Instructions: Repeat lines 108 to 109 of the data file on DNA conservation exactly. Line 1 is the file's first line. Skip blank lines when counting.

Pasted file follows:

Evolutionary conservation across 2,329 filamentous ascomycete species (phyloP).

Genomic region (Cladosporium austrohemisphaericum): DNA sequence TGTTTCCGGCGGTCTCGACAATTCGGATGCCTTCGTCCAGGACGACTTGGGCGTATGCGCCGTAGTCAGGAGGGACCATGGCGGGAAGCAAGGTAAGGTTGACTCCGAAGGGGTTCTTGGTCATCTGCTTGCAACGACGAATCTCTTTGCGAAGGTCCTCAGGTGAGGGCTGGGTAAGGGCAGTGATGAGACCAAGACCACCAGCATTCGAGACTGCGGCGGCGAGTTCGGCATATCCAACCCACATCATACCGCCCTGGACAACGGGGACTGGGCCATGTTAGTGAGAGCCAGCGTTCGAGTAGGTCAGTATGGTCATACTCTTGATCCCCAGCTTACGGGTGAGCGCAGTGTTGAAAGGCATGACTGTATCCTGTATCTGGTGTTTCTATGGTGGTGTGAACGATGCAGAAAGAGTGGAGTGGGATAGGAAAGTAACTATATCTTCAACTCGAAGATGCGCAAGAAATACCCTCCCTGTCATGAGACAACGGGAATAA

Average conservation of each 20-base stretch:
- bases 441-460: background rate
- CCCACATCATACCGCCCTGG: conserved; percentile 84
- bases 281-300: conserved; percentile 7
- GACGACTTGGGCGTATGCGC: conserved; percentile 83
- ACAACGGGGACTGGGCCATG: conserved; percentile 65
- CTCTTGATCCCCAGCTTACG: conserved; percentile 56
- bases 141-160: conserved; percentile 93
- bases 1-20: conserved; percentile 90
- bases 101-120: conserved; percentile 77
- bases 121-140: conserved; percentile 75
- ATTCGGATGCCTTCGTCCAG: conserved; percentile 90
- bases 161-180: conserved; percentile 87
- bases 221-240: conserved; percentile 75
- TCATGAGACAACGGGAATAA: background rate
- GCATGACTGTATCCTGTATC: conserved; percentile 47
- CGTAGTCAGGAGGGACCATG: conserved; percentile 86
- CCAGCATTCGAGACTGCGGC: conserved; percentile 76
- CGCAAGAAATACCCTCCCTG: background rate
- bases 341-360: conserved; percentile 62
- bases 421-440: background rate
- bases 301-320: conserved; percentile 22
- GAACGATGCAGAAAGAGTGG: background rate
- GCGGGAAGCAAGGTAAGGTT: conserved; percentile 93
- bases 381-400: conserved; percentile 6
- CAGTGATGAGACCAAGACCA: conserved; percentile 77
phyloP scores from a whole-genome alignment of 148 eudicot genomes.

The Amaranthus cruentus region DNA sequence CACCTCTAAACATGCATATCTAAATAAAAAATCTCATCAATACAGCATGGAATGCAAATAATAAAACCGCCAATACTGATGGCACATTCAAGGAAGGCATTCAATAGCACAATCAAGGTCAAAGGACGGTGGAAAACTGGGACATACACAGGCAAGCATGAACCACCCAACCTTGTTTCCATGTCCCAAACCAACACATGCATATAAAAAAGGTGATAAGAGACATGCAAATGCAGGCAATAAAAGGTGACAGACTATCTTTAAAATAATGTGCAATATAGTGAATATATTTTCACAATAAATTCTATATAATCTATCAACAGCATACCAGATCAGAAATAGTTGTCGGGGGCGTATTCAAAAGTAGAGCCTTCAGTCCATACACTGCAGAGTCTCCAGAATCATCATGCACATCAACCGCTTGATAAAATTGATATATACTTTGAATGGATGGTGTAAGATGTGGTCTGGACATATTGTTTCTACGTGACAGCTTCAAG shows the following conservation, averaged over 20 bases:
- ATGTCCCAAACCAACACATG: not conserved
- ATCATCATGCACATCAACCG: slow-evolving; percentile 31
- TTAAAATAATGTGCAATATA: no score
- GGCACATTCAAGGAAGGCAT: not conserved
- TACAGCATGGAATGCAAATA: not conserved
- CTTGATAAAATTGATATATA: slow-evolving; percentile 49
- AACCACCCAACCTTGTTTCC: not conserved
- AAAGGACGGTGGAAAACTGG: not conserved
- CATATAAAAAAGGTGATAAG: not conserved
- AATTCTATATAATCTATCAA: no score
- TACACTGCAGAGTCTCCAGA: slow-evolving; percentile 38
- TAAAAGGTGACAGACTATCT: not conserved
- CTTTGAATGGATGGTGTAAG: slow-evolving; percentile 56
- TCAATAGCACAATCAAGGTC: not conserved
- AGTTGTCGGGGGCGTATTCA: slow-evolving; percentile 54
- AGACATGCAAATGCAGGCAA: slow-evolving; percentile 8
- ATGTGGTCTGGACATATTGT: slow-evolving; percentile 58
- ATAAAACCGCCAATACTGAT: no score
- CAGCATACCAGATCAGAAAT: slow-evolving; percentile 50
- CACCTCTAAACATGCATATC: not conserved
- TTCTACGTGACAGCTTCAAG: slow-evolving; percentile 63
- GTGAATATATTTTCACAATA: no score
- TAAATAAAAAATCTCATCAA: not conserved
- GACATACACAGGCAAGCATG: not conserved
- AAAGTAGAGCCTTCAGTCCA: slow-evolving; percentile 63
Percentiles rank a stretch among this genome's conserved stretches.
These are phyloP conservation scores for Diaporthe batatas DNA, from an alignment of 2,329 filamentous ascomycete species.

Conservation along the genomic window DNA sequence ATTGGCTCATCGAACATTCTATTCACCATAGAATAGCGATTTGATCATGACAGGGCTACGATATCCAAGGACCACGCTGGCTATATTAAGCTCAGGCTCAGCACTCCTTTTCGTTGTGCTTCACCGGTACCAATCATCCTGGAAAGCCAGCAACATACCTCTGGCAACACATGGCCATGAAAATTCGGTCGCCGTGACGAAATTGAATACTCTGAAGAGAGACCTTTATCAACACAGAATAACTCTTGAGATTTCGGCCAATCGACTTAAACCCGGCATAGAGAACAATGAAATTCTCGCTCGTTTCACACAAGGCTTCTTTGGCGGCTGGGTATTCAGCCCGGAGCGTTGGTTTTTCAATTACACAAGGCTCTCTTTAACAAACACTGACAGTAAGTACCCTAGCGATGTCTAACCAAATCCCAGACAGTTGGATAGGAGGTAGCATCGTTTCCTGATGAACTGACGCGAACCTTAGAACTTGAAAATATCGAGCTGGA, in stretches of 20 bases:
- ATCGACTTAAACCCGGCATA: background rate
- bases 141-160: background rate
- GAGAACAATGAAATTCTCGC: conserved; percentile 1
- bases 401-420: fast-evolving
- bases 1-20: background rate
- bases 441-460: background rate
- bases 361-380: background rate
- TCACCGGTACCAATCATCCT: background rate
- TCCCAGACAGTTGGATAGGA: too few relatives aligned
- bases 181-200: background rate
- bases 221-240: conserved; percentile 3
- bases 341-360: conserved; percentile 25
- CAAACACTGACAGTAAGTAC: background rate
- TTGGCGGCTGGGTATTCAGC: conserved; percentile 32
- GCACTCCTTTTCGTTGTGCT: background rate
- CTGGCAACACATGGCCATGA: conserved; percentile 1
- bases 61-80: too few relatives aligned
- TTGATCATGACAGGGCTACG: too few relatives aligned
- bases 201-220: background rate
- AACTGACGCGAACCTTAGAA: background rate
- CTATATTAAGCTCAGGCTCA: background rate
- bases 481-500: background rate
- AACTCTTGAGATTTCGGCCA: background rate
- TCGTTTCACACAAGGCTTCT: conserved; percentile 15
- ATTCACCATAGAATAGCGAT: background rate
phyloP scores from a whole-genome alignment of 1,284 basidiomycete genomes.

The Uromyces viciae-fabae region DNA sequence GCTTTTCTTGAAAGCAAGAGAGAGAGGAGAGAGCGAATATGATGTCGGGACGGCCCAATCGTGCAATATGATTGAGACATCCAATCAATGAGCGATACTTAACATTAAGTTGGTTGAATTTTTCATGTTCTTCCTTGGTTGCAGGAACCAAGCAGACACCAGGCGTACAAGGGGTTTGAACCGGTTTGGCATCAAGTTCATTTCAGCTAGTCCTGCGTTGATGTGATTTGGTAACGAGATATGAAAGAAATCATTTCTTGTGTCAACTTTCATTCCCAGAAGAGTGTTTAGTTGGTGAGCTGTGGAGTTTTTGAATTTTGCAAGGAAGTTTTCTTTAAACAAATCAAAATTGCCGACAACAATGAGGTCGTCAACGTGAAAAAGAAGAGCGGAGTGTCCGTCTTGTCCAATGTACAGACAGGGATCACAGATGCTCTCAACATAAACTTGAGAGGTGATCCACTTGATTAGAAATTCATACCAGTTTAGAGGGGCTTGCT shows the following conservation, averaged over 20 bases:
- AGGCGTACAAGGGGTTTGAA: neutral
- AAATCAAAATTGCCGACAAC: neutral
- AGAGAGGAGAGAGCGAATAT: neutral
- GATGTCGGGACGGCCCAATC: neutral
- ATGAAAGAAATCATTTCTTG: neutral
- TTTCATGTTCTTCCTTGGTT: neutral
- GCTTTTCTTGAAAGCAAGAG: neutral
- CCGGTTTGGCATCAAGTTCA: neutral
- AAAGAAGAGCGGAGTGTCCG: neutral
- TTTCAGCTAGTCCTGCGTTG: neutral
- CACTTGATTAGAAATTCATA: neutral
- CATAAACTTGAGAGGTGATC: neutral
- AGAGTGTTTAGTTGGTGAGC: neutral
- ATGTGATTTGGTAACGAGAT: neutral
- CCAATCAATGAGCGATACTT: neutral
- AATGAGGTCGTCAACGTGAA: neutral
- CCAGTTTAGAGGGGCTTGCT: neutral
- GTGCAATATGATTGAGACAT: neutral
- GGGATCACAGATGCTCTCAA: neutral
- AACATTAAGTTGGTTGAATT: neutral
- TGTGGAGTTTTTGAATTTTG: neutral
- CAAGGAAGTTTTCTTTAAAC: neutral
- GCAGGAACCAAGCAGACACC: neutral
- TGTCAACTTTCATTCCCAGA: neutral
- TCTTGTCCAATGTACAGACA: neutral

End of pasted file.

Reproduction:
- GCAGGAACCAAGCAGACACC: neutral
- TGTCAACTTTCATTCCCAGA: neutral